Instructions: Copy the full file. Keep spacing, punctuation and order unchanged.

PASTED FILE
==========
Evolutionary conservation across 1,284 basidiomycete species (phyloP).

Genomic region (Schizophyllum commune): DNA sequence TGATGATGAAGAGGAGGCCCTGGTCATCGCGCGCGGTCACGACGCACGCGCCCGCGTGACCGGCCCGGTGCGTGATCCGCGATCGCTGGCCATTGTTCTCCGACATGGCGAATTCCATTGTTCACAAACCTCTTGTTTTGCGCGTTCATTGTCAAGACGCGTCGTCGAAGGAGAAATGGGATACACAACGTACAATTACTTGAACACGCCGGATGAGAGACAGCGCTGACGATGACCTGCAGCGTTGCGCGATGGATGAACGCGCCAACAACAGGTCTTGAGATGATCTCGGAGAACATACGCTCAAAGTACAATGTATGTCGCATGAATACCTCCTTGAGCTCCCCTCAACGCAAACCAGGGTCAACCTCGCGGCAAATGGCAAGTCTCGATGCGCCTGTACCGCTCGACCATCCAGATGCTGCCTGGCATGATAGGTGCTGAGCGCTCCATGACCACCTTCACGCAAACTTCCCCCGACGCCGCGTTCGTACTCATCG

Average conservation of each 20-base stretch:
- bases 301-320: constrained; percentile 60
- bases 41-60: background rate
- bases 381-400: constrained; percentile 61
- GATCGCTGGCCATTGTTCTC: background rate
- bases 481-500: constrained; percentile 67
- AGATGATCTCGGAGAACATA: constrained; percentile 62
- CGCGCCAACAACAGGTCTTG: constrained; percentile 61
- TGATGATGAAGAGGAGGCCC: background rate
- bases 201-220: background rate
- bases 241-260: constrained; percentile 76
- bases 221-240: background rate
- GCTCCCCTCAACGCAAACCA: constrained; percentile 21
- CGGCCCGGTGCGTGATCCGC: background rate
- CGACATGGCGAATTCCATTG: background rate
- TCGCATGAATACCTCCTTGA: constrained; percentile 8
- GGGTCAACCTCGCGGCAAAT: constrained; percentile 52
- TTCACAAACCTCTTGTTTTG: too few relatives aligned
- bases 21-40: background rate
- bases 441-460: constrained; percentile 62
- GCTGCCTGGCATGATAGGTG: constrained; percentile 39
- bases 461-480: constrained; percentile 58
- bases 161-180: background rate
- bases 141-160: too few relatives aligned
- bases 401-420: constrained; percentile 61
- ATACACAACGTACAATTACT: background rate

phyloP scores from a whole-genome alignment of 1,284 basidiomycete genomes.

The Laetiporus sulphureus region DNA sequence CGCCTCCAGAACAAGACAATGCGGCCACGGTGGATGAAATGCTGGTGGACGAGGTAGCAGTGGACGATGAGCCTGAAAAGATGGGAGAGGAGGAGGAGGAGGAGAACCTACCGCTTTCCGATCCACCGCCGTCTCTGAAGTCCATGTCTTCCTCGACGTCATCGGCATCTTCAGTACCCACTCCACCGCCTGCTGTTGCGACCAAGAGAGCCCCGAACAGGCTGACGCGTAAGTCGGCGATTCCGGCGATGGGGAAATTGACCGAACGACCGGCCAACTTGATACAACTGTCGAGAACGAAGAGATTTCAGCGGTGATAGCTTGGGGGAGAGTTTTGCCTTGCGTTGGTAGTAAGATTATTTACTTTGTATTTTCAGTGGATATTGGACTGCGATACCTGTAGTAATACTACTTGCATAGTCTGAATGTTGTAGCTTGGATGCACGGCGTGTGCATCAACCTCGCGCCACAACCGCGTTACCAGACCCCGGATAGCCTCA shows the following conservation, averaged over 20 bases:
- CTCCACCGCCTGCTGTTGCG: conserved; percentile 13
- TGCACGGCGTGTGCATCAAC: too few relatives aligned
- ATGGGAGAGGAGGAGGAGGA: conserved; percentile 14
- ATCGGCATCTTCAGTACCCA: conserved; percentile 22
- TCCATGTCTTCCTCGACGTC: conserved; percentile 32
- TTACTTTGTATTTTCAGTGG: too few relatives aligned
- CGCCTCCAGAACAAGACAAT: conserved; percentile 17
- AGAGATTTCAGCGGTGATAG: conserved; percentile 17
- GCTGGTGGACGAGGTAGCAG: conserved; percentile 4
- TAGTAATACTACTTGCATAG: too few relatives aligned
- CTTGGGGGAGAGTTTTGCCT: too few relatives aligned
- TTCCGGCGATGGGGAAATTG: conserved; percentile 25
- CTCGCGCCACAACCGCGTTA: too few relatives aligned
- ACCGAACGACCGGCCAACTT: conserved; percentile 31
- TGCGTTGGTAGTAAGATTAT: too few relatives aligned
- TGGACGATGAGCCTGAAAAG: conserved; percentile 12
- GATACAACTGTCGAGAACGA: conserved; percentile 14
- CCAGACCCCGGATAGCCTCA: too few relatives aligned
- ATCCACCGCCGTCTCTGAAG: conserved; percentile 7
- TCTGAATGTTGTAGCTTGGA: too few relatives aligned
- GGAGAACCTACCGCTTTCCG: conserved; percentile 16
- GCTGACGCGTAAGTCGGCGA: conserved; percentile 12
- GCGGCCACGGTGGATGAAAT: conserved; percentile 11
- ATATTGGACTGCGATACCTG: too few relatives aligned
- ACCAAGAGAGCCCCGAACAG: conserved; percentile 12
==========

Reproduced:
Evolutionary conservation across 1,284 basidiomycete species (phyloP).

Genomic region (Schizophyllum commune): DNA sequence TGATGATGAAGAGGAGGCCCTGGTCATCGCGCGCGGTCACGACGCACGCGCCCGCGTGACCGGCCCGGTGCGTGATCCGCGATCGCTGGCCATTGTTCTCCGACATGGCGAATTCCATTGTTCACAAACCTCTTGTTTTGCGCGTTCATTGTCAAGACGCGTCGTCGAAGGAGAAATGGGATACACAACGTACAATTACTTGAACACGCCGGATGAGAGACAGCGCTGACGATGACCTGCAGCGTTGCGCGATGGATGAACGCGCCAACAACAGGTCTTGAGATGATCTCGGAGAACATACGCTCAAAGTACAATGTATGTCGCATGAATACCTCCTTGAGCTCCCCTCAACGCAAACCAGGGTCAACCTCGCGGCAAATGGCAAGTCTCGATGCGCCTGTACCGCTCGACCATCCAGATGCTGCCTGGCATGATAGGTGCTGAGCGCTCCATGACCACCTTCACGCAAACTTCCCCCGACGCCGCGTTCGTACTCATCG

Average conservation of each 20-base stretch:
- bases 301-320: constrained; percentile 60
- bases 41-60: background rate
- bases 381-400: constrained; percentile 61
- GATCGCTGGCCATTGTTCTC: background rate
- bases 481-500: constrained; percentile 67
- AGATGATCTCGGAGAACATA: constrained; percentile 62
- CGCGCCAACAACAGGTCTTG: constrained; percentile 61
- TGATGATGAAGAGGAGGCCC: background rate
- bases 201-220: background rate
- bases 241-260: constrained; percentile 76
- bases 221-240: background rate
- GCTCCCCTCAACGCAAACCA: constrained; percentile 21
- CGGCCCGGTGCGTGATCCGC: background rate
- CGACATGGCGAATTCCATTG: background rate
- TCGCATGAATACCTCCTTGA: constrained; percentile 8
- GGGTCAACCTCGCGGCAAAT: constrained; percentile 52
- TTCACAAACCTCTTGTTTTG: too few relatives aligned
- bases 21-40: background rate
- bases 441-460: constrained; percentile 62
- GCTGCCTGGCATGATAGGTG: constrained; percentile 39
- bases 461-480: constrained; percentile 58
- bases 161-180: background rate
- bases 141-160: too few relatives aligned
- bases 401-420: constrained; percentile 61
- ATACACAACGTACAATTACT: background rate

phyloP scores from a whole-genome alignment of 1,284 basidiomycete genomes.

The Laetiporus sulphureus region DNA sequence CGCCTCCAGAACAAGACAATGCGGCCACGGTGGATGAAATGCTGGTGGACGAGGTAGCAGTGGACGATGAGCCTGAAAAGATGGGAGAGGAGGAGGAGGAGGAGAACCTACCGCTTTCCGATCCACCGCCGTCTCTGAAGTCCATGTCTTCCTCGACGTCATCGGCATCTTCAGTACCCACTCCACCGCCTGCTGTTGCGACCAAGAGAGCCCCGAACAGGCTGACGCGTAAGTCGGCGATTCCGGCGATGGGGAAATTGACCGAACGACCGGCCAACTTGATACAACTGTCGAGAACGAAGAGATTTCAGCGGTGATAGCTTGGGGGAGAGTTTTGCCTTGCGTTGGTAGTAAGATTATTTACTTTGTATTTTCAGTGGATATTGGACTGCGATACCTGTAGTAATACTACTTGCATAGTCTGAATGTTGTAGCTTGGATGCACGGCGTGTGCATCAACCTCGCGCCACAACCGCGTTACCAGACCCCGGATAGCCTCA shows the following conservation, averaged over 20 bases:
- CTCCACCGCCTGCTGTTGCG: conserved; percentile 13
- TGCACGGCGTGTGCATCAAC: too few relatives aligned
- ATGGGAGAGGAGGAGGAGGA: conserved; percentile 14
- ATCGGCATCTTCAGTACCCA: conserved; percentile 22
- TCCATGTCTTCCTCGACGTC: conserved; percentile 32
- TTACTTTGTATTTTCAGTGG: too few relatives aligned
- CGCCTCCAGAACAAGACAAT: conserved; percentile 17
- AGAGATTTCAGCGGTGATAG: conserved; percentile 17
- GCTGGTGGACGAGGTAGCAG: conserved; percentile 4
- TAGTAATACTACTTGCATAG: too few relatives aligned
- CTTGGGGGAGAGTTTTGCCT: too few relatives aligned
- TTCCGGCGATGGGGAAATTG: conserved; percentile 25
- CTCGCGCCACAACCGCGTTA: too few relatives aligned
- ACCGAACGACCGGCCAACTT: conserved; percentile 31
- TGCGTTGGTAGTAAGATTAT: too few relatives aligned
- TGGACGATGAGCCTGAAAAG: conserved; percentile 12
- GATACAACTGTCGAGAACGA: conserved; percentile 14
- CCAGACCCCGGATAGCCTCA: too few relatives aligned
- ATCCACCGCCGTCTCTGAAG: conserved; percentile 7
- TCTGAATGTTGTAGCTTGGA: too few relatives aligned
- GGAGAACCTACCGCTTTCCG: conserved; percentile 16
- GCTGACGCGTAAGTCGGCGA: conserved; percentile 12
- GCGGCCACGGTGGATGAAAT: conserved; percentile 11
- ATATTGGACTGCGATACCTG: too few relatives aligned
- ACCAAGAGAGCCCCGAACAG: conserved; percentile 12